In recent years, URL shortening and URL redirection services have started popping up everywhere like mushrooms after the rain. Their main purpose is to shorten the typically long web addresses to make sharing by email or Twitter easier.
Considering the URLs generated by sites like Google Maps can often be over 200 characters in length, being able to shrink them down to a tenth of their length before sharing them is hugely handy. However, the recent announcement from tr.im, one of the many shorteners out there, saying that it felt there was no way forward for its service and that it would close its doors by the end of 2009. (They’ve since said they’ll stay the course. For now.)
It sent a shiver down our collective web archiving nerd’s spine, as we imagined the graveyard of dead links the future held as more of these services shut down.
Best practices on using URL shorteners
There are times where short URLs are appropriate, and others where it’s best to avoid them:
1. Use them in time sensitive contexts
Short URLs are great for sending a link via IM, over Twitter or in email to a friend or colleague. If it’s likely that you’ll need to refer to the link in more than a few weeks, then don’t rely on a short URL and send the full original link.
Don’t use them in blog entries, research papers or anything that has long-term value unless you want to have to go back at a later date and change them all when a shortener announces it’s closing down.
2. Put together a super-quick campaign
Running a competition this afternoon and need to track participation without worrying about asking your web developer to set up Google Analytics for your microsite? Use a few short URLs and you’ll have some rough and ready data immediately. It may not be as reliable or thorough as classic site analytics but it’s a great way to get moving fast.
Once the campaign is over, copy your data somewhere safe for future reference.
3. Use them only in trusted environments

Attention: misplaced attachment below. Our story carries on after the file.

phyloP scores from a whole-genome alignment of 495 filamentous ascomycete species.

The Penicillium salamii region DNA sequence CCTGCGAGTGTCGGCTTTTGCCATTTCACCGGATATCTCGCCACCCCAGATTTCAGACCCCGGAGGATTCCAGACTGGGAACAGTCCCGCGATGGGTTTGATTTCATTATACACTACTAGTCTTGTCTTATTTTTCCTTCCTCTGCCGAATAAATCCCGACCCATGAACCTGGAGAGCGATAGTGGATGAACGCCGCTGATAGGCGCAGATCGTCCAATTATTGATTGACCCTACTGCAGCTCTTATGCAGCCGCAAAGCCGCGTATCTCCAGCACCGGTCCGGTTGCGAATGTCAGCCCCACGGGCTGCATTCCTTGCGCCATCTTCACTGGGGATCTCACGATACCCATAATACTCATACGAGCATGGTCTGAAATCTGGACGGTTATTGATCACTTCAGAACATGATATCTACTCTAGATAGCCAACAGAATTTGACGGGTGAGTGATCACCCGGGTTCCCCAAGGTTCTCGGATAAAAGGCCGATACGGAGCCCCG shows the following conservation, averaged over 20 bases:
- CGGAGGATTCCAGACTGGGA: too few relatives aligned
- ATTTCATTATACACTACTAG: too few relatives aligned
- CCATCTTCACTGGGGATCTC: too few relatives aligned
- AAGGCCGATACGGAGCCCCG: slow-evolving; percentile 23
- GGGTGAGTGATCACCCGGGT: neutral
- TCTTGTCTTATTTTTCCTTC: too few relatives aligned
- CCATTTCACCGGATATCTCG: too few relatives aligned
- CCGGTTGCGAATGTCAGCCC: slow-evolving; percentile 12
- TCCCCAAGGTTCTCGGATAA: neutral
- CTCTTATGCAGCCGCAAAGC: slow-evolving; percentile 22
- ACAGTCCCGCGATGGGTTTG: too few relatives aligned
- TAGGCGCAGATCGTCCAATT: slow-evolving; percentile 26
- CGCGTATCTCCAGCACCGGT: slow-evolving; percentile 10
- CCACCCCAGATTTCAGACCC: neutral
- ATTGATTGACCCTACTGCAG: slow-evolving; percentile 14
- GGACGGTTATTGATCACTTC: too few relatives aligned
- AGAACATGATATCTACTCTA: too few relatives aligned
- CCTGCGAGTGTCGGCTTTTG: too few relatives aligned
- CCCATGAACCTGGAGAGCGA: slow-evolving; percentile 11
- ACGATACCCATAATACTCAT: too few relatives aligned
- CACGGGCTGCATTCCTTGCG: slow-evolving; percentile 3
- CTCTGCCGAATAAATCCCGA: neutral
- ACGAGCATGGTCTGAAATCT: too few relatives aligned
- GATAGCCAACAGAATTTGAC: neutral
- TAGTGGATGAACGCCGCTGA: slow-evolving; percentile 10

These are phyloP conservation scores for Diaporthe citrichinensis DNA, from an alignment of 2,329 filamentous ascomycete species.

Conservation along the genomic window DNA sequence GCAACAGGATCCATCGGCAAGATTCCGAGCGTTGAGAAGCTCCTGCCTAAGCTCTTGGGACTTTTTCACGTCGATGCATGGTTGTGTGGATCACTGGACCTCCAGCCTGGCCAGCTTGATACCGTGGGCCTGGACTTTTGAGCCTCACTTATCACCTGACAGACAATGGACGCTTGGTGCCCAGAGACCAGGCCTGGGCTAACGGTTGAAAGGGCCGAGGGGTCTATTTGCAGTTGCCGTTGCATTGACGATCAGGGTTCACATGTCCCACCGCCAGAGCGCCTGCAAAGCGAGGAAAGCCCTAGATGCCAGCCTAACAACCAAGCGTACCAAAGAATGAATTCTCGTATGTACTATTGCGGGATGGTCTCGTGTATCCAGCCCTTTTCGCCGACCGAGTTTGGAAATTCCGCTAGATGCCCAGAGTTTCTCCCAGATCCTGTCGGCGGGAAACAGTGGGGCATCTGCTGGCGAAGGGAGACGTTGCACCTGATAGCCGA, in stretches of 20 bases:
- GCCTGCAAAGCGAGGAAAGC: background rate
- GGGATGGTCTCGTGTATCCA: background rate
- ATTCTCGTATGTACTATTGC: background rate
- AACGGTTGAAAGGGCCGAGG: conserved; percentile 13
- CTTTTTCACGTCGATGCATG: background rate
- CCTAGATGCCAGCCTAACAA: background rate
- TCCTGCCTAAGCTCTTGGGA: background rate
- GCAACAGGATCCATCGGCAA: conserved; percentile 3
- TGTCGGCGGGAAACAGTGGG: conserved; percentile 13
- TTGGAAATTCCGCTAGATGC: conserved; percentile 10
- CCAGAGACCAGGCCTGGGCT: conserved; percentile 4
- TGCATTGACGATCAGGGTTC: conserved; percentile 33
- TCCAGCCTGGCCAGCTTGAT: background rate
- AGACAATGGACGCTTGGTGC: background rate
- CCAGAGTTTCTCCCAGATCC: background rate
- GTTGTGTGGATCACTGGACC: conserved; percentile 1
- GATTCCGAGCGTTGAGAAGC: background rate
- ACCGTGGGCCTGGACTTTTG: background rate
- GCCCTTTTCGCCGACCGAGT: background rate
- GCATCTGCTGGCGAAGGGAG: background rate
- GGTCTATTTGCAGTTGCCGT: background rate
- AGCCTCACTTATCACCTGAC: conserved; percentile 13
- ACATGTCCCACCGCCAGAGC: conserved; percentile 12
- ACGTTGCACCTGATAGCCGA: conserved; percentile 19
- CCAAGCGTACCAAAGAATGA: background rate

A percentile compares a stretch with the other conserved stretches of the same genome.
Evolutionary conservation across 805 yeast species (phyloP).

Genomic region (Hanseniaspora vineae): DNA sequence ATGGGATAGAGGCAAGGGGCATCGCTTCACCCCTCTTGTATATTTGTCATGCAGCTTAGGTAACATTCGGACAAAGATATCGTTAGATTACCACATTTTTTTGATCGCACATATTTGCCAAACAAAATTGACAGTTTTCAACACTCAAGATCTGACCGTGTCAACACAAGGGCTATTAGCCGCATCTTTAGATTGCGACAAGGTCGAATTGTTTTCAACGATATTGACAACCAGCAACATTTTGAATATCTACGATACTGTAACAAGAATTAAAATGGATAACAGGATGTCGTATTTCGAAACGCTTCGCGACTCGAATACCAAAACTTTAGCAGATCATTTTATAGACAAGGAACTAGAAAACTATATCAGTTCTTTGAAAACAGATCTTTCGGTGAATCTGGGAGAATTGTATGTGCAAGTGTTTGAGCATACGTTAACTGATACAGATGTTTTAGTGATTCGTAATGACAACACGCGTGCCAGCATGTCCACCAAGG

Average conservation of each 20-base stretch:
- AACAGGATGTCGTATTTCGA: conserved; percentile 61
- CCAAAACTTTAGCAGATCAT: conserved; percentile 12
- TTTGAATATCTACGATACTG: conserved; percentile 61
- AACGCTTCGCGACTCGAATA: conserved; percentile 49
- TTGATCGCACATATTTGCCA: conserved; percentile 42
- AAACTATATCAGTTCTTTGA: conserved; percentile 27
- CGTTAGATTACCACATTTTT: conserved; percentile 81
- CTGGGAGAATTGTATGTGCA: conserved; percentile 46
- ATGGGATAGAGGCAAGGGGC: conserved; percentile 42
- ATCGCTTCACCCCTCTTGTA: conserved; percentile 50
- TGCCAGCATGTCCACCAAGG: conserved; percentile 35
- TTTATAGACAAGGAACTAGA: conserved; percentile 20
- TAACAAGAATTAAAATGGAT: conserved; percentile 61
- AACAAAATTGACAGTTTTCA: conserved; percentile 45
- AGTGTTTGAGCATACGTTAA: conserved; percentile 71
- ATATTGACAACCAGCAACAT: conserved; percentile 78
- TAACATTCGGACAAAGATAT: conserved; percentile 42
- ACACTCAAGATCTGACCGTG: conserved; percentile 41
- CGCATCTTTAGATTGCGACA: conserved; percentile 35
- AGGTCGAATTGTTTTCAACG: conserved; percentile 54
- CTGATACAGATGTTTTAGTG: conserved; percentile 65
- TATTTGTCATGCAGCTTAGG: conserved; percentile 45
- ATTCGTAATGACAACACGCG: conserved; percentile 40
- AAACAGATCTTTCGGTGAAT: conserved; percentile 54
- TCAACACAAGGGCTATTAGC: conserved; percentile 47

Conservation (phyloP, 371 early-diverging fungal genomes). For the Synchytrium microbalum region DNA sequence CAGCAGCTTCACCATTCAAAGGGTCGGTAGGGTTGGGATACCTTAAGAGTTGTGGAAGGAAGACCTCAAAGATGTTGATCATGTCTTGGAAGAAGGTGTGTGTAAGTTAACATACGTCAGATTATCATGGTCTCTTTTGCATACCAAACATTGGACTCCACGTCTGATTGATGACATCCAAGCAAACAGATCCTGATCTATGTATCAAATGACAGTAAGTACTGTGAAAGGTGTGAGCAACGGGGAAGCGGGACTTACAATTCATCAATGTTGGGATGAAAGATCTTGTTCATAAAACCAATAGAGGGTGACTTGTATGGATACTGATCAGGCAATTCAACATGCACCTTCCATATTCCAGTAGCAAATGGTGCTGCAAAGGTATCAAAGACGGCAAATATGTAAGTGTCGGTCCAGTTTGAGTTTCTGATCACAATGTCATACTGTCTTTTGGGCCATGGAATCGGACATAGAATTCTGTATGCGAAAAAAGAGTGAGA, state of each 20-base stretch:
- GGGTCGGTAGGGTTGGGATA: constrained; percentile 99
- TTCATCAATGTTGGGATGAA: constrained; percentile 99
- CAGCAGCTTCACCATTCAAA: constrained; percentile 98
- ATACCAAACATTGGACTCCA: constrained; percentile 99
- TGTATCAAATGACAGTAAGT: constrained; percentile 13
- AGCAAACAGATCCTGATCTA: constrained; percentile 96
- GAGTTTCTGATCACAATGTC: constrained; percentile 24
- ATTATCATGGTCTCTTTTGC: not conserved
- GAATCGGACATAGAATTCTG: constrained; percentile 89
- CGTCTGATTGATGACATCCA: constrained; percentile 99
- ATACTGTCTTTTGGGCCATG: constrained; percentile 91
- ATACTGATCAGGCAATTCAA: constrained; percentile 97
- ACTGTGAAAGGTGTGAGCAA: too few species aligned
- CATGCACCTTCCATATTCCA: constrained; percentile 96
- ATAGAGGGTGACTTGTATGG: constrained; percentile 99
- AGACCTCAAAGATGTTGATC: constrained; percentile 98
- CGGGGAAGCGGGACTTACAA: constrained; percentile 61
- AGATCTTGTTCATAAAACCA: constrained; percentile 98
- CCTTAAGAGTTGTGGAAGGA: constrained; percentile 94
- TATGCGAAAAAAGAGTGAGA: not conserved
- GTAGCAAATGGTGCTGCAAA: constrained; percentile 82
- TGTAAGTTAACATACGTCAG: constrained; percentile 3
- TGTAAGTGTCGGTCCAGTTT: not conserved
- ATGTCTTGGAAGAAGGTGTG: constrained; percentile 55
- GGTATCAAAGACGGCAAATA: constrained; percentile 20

Recently, I received an email from an ex work colleague inviting me to look at some holiday photos. I suspected something was odd because I’d not heard from her in years, so didn’t click on the short URLs. My spidey senses were right and when prompted, she said that she’d never sent the email and that her computer hadn’t seen a virus scan in centuries. The short URLs? They would have sent me through to some phishing sites.
Short URL hacking unfortunately hasn’t been completely eradicated yet either.
Avoid opening short URLs without knowledge of where they lead, and preferably use services that allow you to preview the destination address like TinyURL’s Previewer.
4. Always archive the full URL
Fond of bookmarking what you find for future reference? Be sure to bookmark the full URL, not the short URL, otherwise your entire archive may become a road to nowhere a few months down the line.
How to make the most of short URLs
1. Use a shortener that allows you to track clicks
Many URL shorteners allow you to create an account to track clicks on the URLs you create.
For example, Bit.ly allows me to see and share the stats on the latest blog entry I published of who clicked on the short URL (in this instance, the link was used to share the post on Twitter):
Bit.ly allows us to find out total clicks, breakdown of when the clicks happened and where they came from. More interestingly, it aggregates conversation and lets you know who has been talking about you and where.
2. Create a customised URL name
Make it memorable by changing the default generated name to something easier to remember.
bit.ly/tastythai will be more memorable than bit.ly/gbXt5 won’t it?
3. Use publicly viewable results
This one won’t be to everyone’s taste: If your team is involved in a campaign where you’re using the short URLs, showing everyone how to look at the number of clicks each link has received is a great way to make them feel empowered.
A twist on this: Give everyone their own short URL and compete over who gets the most clicks. Of course, this only works if your team clearly understands the difference between useful sharing and spamming. We don’t want it to turn into a spam competition, do we?
There is a place and time for every web tool, so use your short URLs wisely!